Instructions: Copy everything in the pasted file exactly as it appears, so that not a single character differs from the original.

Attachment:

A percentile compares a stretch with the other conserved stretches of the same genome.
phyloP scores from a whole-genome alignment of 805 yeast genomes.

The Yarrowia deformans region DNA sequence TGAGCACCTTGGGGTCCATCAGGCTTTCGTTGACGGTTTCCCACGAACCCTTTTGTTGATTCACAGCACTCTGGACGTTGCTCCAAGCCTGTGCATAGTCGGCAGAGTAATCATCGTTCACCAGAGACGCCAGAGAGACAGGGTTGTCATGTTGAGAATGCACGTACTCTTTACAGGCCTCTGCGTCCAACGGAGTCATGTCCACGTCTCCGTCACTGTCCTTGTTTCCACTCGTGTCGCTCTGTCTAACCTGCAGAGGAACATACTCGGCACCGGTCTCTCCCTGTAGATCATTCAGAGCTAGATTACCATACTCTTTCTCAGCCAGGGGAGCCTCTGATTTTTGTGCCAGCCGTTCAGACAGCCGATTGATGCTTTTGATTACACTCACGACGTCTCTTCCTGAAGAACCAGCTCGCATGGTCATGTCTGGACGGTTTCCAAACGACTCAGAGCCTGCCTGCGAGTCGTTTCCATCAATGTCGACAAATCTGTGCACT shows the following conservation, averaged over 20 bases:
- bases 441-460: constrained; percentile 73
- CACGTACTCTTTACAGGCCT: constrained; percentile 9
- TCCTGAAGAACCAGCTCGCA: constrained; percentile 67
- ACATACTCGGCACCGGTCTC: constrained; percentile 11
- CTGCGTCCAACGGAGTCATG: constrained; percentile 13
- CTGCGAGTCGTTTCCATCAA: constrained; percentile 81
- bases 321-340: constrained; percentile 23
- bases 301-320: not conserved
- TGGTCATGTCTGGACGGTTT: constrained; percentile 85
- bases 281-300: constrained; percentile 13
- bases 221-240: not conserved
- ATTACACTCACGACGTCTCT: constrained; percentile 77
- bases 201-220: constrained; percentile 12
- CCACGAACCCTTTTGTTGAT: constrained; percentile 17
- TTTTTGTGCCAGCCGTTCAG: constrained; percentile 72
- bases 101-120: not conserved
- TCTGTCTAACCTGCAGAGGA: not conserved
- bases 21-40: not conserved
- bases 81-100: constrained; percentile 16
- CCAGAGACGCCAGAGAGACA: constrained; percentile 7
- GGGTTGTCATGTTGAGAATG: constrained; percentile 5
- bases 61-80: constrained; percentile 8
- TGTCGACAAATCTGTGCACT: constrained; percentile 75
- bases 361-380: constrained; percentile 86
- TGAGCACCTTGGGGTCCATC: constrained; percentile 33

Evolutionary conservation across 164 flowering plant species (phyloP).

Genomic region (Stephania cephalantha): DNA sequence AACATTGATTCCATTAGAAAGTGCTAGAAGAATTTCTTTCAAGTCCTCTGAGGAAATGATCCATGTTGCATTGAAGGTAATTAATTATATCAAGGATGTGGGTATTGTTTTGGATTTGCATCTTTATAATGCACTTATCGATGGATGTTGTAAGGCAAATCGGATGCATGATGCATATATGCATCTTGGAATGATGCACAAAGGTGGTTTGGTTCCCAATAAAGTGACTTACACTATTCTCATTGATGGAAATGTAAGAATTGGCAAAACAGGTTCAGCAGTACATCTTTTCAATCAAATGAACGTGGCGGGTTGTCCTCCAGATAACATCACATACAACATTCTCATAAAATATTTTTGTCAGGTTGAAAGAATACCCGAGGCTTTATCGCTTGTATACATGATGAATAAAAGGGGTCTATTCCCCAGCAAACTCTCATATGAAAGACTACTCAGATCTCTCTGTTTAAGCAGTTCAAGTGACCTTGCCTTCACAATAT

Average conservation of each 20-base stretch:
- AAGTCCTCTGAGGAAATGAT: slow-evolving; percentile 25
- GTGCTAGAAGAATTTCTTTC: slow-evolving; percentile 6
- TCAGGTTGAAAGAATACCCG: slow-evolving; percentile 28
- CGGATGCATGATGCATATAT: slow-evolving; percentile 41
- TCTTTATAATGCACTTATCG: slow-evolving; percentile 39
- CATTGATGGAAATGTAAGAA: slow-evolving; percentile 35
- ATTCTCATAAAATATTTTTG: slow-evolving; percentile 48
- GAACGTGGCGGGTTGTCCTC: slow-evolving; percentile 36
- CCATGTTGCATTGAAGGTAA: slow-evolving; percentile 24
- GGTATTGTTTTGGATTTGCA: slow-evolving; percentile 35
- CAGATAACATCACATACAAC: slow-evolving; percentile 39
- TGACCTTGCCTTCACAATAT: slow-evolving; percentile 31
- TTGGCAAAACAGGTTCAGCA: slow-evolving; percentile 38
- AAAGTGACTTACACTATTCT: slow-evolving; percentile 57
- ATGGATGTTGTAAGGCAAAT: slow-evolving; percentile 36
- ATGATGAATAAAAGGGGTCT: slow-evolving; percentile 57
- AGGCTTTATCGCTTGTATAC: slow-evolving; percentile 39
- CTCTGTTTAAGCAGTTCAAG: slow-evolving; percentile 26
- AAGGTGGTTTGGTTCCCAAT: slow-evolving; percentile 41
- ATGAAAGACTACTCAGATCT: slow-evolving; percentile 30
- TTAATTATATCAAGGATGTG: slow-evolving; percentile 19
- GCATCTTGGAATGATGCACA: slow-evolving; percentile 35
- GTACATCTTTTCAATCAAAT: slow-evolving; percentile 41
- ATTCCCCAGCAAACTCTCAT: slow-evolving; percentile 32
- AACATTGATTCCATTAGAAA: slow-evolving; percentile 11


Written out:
A percentile compares a stretch with the other conserved stretches of the same genome.
phyloP scores from a whole-genome alignment of 805 yeast genomes.

The Yarrowia deformans region DNA sequence TGAGCACCTTGGGGTCCATCAGGCTTTCGTTGACGGTTTCCCACGAACCCTTTTGTTGATTCACAGCACTCTGGACGTTGCTCCAAGCCTGTGCATAGTCGGCAGAGTAATCATCGTTCACCAGAGACGCCAGAGAGACAGGGTTGTCATGTTGAGAATGCACGTACTCTTTACAGGCCTCTGCGTCCAACGGAGTCATGTCCACGTCTCCGTCACTGTCCTTGTTTCCACTCGTGTCGCTCTGTCTAACCTGCAGAGGAACATACTCGGCACCGGTCTCTCCCTGTAGATCATTCAGAGCTAGATTACCATACTCTTTCTCAGCCAGGGGAGCCTCTGATTTTTGTGCCAGCCGTTCAGACAGCCGATTGATGCTTTTGATTACACTCACGACGTCTCTTCCTGAAGAACCAGCTCGCATGGTCATGTCTGGACGGTTTCCAAACGACTCAGAGCCTGCCTGCGAGTCGTTTCCATCAATGTCGACAAATCTGTGCACT shows the following conservation, averaged over 20 bases:
- bases 441-460: constrained; percentile 73
- CACGTACTCTTTACAGGCCT: constrained; percentile 9
- TCCTGAAGAACCAGCTCGCA: constrained; percentile 67
- ACATACTCGGCACCGGTCTC: constrained; percentile 11
- CTGCGTCCAACGGAGTCATG: constrained; percentile 13
- CTGCGAGTCGTTTCCATCAA: constrained; percentile 81
- bases 321-340: constrained; percentile 23
- bases 301-320: not conserved
- TGGTCATGTCTGGACGGTTT: constrained; percentile 85
- bases 281-300: constrained; percentile 13
- bases 221-240: not conserved
- ATTACACTCACGACGTCTCT: constrained; percentile 77
- bases 201-220: constrained; percentile 12
- CCACGAACCCTTTTGTTGAT: constrained; percentile 17
- TTTTTGTGCCAGCCGTTCAG: constrained; percentile 72
- bases 101-120: not conserved
- TCTGTCTAACCTGCAGAGGA: not conserved
- bases 21-40: not conserved
- bases 81-100: constrained; percentile 16
- CCAGAGACGCCAGAGAGACA: constrained; percentile 7
- GGGTTGTCATGTTGAGAATG: constrained; percentile 5
- bases 61-80: constrained; percentile 8
- TGTCGACAAATCTGTGCACT: constrained; percentile 75
- bases 361-380: constrained; percentile 86
- TGAGCACCTTGGGGTCCATC: constrained; percentile 33

Evolutionary conservation across 164 flowering plant species (phyloP).

Genomic region (Stephania cephalantha): DNA sequence AACATTGATTCCATTAGAAAGTGCTAGAAGAATTTCTTTCAAGTCCTCTGAGGAAATGATCCATGTTGCATTGAAGGTAATTAATTATATCAAGGATGTGGGTATTGTTTTGGATTTGCATCTTTATAATGCACTTATCGATGGATGTTGTAAGGCAAATCGGATGCATGATGCATATATGCATCTTGGAATGATGCACAAAGGTGGTTTGGTTCCCAATAAAGTGACTTACACTATTCTCATTGATGGAAATGTAAGAATTGGCAAAACAGGTTCAGCAGTACATCTTTTCAATCAAATGAACGTGGCGGGTTGTCCTCCAGATAACATCACATACAACATTCTCATAAAATATTTTTGTCAGGTTGAAAGAATACCCGAGGCTTTATCGCTTGTATACATGATGAATAAAAGGGGTCTATTCCCCAGCAAACTCTCATATGAAAGACTACTCAGATCTCTCTGTTTAAGCAGTTCAAGTGACCTTGCCTTCACAATAT

Average conservation of each 20-base stretch:
- AAGTCCTCTGAGGAAATGAT: slow-evolving; percentile 25
- GTGCTAGAAGAATTTCTTTC: slow-evolving; percentile 6
- TCAGGTTGAAAGAATACCCG: slow-evolving; percentile 28
- CGGATGCATGATGCATATAT: slow-evolving; percentile 41
- TCTTTATAATGCACTTATCG: slow-evolving; percentile 39
- CATTGATGGAAATGTAAGAA: slow-evolving; percentile 35
- ATTCTCATAAAATATTTTTG: slow-evolving; percentile 48
- GAACGTGGCGGGTTGTCCTC: slow-evolving; percentile 36
- CCATGTTGCATTGAAGGTAA: slow-evolving; percentile 24
- GGTATTGTTTTGGATTTGCA: slow-evolving; percentile 35
- CAGATAACATCACATACAAC: slow-evolving; percentile 39
- TGACCTTGCCTTCACAATAT: slow-evolving; percentile 31
- TTGGCAAAACAGGTTCAGCA: slow-evolving; percentile 38
- AAAGTGACTTACACTATTCT: slow-evolving; percentile 57
- ATGGATGTTGTAAGGCAAAT: slow-evolving; percentile 36
- ATGATGAATAAAAGGGGTCT: slow-evolving; percentile 57
- AGGCTTTATCGCTTGTATAC: slow-evolving; percentile 39
- CTCTGTTTAAGCAGTTCAAG: slow-evolving; percentile 26
- AAGGTGGTTTGGTTCCCAAT: slow-evolving; percentile 41
- ATGAAAGACTACTCAGATCT: slow-evolving; percentile 30
- TTAATTATATCAAGGATGTG: slow-evolving; percentile 19
- GCATCTTGGAATGATGCACA: slow-evolving; percentile 35
- GTACATCTTTTCAATCAAAT: slow-evolving; percentile 41
- ATTCCCCAGCAAACTCTCAT: slow-evolving; percentile 32
- AACATTGATTCCATTAGAAA: slow-evolving; percentile 11